Over and over again, Zhao, who also directs the Counter-Terrorism Leading Group, reaffirmed how important the Xinjiang counter-terrorism strategy was to Xí Jìnpíng 习近平, citing a speech Xi gave to the Third Central Xinjiang Work Symposium in 2020 as a key for understanding current central government objectives in Xinjiang. In his updating of the spirit of Xi’s argument in 2021, Zhao says:

We must have a clear understanding of the risks and challenges faced in the current fight against terrorism and (ethnic) stability maintenance, strengthen our sense of urgency, strengthen our bottom-line thinking, strengthen our belief in victory, overcome our numbness, slackness, and ill-fated-ness, insisting that we must strike whenever “terror” is exposed, and always maintain a crackdown. The high-pressure situation must remain unshakable, efforts must be made to resolve deep-seated contradictions, and efforts must be made to achieve fundamental changes that are more conducive to long-term stability. It is necessary to insist on continually moving the threshold forward, improving the long-term mechanism, carrying out in-depth (religious) “de-extremification” work by vigorously strengthen the cleaning and rectification of violent terrorist audio and video, doing a solid job in the prevention of violence and terrorist risks, and resolutely stop the threat of violence and terrorism in its infancy and before it occurs.

During his tour, Zhao observed how the police and reinforcements would respond in less than a minute to a terrorism alarm. He reaffirmed that the grid-style checkpoints and preventative policing tactics of targeting suspicious people before they could carry out a crime should not only continue but be “comprehensively strengthened.”

In what is perhaps the closest a Party official has come to an admission of the deep systemic abuses that have occurred since the People’s War on Terror began, he also said that when it comes to prison management, officers should “adhere to strict, standardized, impartial and civilized law enforcement, ensuring the safety and stability of public security prisons.”

However, in his March 2021 speech, Zhao was also one of the first state leaders to articulate the emergence of a new central focus of Xinjiang policy: “Resolutely thwarting attempts to ‘control China with Xinjiang’ and ‘contain China with terror.’” Over the last year, these two new “plots” have emerged as central issues throughout Xinjiang state discourse.

One of Zhao’s deputies, Jiǎng Lìyùn 蒋力蕴 — who is one of the leading counter-terrorism officers in the country — said in July 2021 that the first of these plots, “controlling China with Xinjiang,” is centered around European and American double standards when it comes to their role in the global war on terror. By labeling the reeducation system in Xinjiang genocidal and relocating their supply chains, and yet not attending to the millions of Muslim families that have been destroyed by American and European military actions, he suggested that Western countries are hypocritically attempting to “control China with Xinjiang.” If Chinese authorities were to give into this plot and reverse course in Xinjiang, Jiang appears to contend, they would invite the rise of the second plot, which is allowing Muslims in China to control China through Islamic terrorism. The correct response, he contends in a repetition of Zhao’s March speech, is to “resolutely thwart these plots.”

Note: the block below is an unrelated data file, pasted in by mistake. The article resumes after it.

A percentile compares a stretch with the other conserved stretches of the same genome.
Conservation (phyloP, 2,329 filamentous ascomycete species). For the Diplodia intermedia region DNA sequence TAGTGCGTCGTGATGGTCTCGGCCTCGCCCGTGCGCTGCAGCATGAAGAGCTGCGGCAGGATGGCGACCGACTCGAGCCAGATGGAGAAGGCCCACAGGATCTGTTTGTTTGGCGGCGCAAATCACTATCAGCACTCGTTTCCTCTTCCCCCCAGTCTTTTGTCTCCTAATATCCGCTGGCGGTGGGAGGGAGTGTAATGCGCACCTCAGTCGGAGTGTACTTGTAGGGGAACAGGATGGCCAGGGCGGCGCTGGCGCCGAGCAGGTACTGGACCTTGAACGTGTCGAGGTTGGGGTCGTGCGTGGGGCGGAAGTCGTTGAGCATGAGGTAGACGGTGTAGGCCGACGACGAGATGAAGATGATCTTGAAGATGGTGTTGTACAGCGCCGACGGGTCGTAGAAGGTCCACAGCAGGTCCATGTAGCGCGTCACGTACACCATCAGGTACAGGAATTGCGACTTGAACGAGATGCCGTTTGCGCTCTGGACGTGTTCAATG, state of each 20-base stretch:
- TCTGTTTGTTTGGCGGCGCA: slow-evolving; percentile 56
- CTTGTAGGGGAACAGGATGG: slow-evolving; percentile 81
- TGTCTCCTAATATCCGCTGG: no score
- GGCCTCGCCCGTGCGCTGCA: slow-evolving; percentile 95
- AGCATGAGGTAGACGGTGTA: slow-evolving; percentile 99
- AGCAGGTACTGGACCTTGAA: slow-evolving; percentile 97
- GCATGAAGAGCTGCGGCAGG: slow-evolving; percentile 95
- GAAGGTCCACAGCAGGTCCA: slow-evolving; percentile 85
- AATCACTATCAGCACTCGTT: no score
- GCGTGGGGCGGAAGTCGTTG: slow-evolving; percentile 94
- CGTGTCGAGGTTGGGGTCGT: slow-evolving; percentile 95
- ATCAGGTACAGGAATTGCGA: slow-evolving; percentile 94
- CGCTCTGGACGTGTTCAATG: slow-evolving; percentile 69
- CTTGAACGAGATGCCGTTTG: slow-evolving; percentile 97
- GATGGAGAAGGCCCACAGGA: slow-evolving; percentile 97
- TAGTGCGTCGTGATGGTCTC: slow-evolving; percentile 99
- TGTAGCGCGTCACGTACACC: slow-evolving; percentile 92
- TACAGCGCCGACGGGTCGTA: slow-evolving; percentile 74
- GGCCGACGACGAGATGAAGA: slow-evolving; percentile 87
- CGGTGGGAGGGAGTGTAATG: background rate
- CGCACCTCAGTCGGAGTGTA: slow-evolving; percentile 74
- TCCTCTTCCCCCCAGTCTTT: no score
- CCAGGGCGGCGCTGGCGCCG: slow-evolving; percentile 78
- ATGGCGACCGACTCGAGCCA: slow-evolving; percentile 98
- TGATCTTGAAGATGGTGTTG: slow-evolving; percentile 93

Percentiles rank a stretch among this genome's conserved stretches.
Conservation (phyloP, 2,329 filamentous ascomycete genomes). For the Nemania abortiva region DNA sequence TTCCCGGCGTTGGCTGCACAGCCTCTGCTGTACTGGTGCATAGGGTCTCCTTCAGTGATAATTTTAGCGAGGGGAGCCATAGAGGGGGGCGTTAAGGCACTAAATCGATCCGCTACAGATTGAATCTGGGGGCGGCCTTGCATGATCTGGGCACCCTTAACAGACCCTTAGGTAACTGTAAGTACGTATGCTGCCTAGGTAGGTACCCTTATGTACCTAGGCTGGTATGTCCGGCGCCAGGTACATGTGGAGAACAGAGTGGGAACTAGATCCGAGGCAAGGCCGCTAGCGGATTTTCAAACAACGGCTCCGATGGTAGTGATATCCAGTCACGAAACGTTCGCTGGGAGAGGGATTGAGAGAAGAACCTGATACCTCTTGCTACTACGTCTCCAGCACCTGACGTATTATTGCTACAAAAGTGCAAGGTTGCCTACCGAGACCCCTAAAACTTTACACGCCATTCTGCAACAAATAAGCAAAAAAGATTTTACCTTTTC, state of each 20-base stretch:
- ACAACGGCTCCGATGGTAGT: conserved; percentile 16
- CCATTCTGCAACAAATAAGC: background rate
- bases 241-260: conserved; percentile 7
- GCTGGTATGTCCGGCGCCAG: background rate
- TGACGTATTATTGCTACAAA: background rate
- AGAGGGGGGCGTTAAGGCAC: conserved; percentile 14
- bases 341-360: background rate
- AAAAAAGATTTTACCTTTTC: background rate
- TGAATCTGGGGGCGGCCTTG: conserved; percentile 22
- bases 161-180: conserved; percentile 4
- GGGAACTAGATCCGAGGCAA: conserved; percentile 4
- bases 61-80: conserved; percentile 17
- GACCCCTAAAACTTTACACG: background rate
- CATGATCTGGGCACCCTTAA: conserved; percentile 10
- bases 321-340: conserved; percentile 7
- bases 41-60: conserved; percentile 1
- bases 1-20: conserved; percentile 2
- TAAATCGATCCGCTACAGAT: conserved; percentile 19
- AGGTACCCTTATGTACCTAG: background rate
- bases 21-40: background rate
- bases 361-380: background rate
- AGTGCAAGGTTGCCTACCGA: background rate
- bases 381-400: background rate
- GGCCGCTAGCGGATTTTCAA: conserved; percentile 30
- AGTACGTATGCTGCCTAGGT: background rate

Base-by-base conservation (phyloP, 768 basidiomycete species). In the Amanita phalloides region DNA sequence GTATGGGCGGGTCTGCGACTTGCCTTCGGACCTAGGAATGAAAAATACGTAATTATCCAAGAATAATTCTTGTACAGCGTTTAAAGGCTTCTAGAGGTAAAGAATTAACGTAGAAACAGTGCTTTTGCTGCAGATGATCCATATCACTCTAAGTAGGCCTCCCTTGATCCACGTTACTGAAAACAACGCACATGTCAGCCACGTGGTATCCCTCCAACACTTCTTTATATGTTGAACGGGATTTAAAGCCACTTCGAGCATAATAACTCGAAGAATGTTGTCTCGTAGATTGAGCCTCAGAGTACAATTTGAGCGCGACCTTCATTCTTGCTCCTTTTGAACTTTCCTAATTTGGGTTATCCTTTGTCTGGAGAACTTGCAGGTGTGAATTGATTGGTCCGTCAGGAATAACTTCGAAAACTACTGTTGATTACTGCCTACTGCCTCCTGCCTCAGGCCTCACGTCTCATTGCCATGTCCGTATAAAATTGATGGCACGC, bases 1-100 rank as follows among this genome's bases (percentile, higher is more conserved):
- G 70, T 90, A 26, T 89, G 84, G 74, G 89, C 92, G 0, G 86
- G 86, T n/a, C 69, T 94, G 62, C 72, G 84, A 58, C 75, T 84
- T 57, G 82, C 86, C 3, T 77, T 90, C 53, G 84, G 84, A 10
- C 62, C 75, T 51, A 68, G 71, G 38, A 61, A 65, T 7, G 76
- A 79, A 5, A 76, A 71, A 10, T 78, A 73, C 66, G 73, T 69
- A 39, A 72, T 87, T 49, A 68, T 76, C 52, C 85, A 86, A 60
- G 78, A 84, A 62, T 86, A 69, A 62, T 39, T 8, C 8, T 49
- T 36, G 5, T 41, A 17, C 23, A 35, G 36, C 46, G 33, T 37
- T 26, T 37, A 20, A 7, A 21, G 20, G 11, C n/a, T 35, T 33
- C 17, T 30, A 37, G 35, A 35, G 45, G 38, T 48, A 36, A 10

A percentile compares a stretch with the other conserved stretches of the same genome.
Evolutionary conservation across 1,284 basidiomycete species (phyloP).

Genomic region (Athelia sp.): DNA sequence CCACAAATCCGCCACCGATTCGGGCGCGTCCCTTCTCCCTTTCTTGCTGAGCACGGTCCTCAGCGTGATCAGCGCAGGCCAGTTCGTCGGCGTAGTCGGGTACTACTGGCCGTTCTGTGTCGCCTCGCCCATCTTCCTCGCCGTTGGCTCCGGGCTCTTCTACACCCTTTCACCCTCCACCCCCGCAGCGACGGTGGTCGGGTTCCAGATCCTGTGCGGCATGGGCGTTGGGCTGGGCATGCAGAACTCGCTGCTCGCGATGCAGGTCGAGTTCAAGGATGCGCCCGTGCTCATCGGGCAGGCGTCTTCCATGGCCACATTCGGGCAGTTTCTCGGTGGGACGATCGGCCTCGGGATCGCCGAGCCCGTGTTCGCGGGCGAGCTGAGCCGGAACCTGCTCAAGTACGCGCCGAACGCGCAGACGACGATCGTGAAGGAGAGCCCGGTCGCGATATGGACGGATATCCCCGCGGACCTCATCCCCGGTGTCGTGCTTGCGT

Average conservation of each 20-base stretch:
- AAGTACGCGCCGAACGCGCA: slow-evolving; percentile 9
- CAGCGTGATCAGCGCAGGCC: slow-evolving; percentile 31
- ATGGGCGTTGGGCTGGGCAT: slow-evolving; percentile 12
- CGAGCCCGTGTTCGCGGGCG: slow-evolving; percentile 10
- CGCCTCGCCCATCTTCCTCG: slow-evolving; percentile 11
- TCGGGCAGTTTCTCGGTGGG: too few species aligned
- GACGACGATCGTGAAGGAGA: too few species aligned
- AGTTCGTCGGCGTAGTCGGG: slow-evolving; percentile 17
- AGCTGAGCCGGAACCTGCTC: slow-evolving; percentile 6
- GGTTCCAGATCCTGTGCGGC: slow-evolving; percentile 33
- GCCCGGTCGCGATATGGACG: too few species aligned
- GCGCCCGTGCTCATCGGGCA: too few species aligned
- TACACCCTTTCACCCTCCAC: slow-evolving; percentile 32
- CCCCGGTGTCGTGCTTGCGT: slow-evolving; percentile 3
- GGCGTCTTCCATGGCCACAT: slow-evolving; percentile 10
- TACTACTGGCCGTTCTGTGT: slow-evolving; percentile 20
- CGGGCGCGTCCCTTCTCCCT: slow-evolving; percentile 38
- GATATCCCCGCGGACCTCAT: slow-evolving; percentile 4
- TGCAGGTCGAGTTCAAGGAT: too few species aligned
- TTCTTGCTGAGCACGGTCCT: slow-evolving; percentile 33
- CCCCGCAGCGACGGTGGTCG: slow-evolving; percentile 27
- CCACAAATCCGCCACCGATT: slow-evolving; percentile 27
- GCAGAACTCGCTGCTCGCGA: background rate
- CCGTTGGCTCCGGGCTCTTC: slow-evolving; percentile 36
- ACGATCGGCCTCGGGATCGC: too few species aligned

In 2021, genocide denial became a central element of Xinjiang policy, while at the same time a panel of leading experts on international law in the United Kingdom determined that based on available evidence, the mass internment system in Xinjiang constitutes both crimes against humanity and genocide according to legal standards. In reaching this conclusion, these European jurists examined classified speeches by central Party leaders, such as Xi Jinping, thousands of researcher reports, expert witness statements (including my own), and dozens of oral and written witness statements of former detainees and low-level camp workers.

In early 2022, as the new Xinjiang party secretary sets out to quietly rectify some of the most onerous aspects of Xinjiang counter-terrorism, loosening controls over who can visit gas stations and managing prisons in more standardized ways, back in Beijing, Zhào Kèzhì 赵克志, the leading law enforcement officer in the country, again repeated his speech from the year before. Not only were Xinjiang authorities to continue to implement the preventative policing system as before, Secretary Ma’s regional administration is tasked with thwarting the new plot of “controlling China with Xinjiang” while still preventing Muslims from “controlling China with terrorism.” It’ll be difficult for Ma to begin a process of reconciliation and repair that addresses the harms done to Muslims in Xinjiang if his own hands are tied.